Archive for September, 2010
“They’re just a pair of big girl’s blouses” muttered Albert as he shook the rain from his ferreting coat. It is a long time since I took an interest in blouses, big or otherwise, and his meaning was lost on me until others joined in the moan and I realised that the brothers Miliband saga is beginning to irritate my pals.
To the newspapers it is a soap opera of Lady Gaga proportions but even by those standards some of the explanations given for David Miliband’s decision not to serve under his young brother beggar belief. Most ludicrous of all is the claim that he wishes to spend more time with his sons, Isaach and Jacob. Does anyone seriously believe that he would have said that had he won? Almost as daft is the stuff about giving his brother space or being embarrassed by their conflicting views on Iraq. The history of Cabinets, shadow or government, contains hundreds of examples of ministers serving together yet retaining individual beliefs. No, the explanation is , we ferreters suspect, a much simpler one.
Older brothers find it impossible to accept their younger sibling, however much loved, as their boss. And who can fail to sympathise? Just imagine the case of the Milibands. David was born into the home of famous Marxist academics who regularly entertained the likes of Tony Benn, Tariq Ali and all. We read that by the time he was ten David was a regular participant in the discourse and it is easy to imagine that the much younger Ed was packed off to bed.
Anyone who has had sons, or is a brother, will know only too well the extent to which an older brother – four years is a chasm in early years – dominates and protects his younger brothers. Often he is asked by Mum or Dad to ‘set an example’ and , equally often, to keep an eye out for him at school or play. Often he enoys the role of playing ‘Mr Superior’ when passing on knowledge. Always there is rivalry and competition for parental approval. In all but disfunctional families there is always an underlying feeling on the part of the older boy of affection mingled with scorn at how relatively little junior knows about cricket. As the years roll by the intellectual gap may narrow but the innate feeling of seniority prevails.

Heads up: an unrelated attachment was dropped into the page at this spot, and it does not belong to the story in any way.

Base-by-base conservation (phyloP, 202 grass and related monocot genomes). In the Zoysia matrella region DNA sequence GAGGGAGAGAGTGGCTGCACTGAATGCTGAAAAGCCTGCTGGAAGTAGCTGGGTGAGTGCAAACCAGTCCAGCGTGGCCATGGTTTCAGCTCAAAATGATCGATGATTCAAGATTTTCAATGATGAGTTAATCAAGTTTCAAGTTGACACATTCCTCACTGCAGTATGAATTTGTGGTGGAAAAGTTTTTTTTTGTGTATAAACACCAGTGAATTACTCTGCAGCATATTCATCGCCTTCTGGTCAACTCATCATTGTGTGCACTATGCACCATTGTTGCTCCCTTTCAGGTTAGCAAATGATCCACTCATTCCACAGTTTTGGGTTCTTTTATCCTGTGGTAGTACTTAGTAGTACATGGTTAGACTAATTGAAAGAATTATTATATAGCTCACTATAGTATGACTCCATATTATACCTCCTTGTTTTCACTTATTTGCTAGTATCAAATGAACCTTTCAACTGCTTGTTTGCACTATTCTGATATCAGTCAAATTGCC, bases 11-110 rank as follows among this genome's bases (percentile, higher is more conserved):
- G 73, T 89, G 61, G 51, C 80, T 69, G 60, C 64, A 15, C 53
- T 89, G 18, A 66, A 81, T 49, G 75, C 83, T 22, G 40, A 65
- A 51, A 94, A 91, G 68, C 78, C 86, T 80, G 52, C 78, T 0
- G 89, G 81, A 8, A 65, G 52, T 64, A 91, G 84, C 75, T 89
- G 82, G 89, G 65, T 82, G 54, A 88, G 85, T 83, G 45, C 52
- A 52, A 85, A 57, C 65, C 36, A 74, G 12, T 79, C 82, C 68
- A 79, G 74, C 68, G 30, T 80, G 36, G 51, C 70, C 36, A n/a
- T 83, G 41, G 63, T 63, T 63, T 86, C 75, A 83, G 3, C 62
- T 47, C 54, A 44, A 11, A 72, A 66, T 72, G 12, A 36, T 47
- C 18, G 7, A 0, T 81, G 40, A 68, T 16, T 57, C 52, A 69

By the time he was in his 20s, David Miliband was part of Tony Blair’s policy circle and it is not hard to imagine that thoughts of his young brother overtaking him in the political heirarchy would never have occurred to him. In fact he almost certainly enjoyed telling him of encounters with the then political elite. And as the boys became men the gap in seniority was maintained. Ed eventually entered parliament in 2005 but by then his brother was almost a household name. Again it is easy to imagine that David provided a good deal of advice on the peculiarities of Westminster.
Loyal by nature David refused to challenge Brown when the chance came but defeat in the general election opened up another opportunity and this time he made his move. Everyone around him would have assured him that his victory was a mere formality. And then his younger brother, his prodigy, announced his candidacy. That would have been a surprise but older brother probably regarded it with equanimity. If young Ed did well it would provide the chance to include in the Shadow Cabinet someone he could trust.
And suddenly the world of David Miliband is turned upside down. The lad whose ear he occasionally clipped had, against all expectation, won. Would he accept him as his boss? Impossible to live with such a notion. David is undoubtedly a man with great self undertstanding. He will quickly have realised that his only route to self pride lay in mounting another challenge in two years time. He could only do that honourably from the backbenches. At no time will he do other than support his younger brother but he must either challenge him or leave politics altogether.
Meantime Ed has his chance. Yes, he is considerably less experienced than David but there is little likelihood of a general election for four years given that the Lib Dems risk annihilation if they bring the coalition down. He has already shown good judgement in replacing the mischievous Nick Brown with Rosie Winterton as chief whip. Her powers of persuasion will help. But he has a way to go befiore convincing the electorate on his penchant for increased civil liberty, even if his condemnation of Iraq has proved popular.
I may be wrong but I cannot believe that David Miliband will ever be able to reconcile himself to serving under his young brother however much he loves him. If Ed manages to lead well the turbulant ranks of the Labour Party we may well have seen the last of the former Foreign Secretary in a political sense. On the other hand if Ed falters or even if he does well but loses an election we can be sure of two things. David will be back and Ed will be happy to serve under him.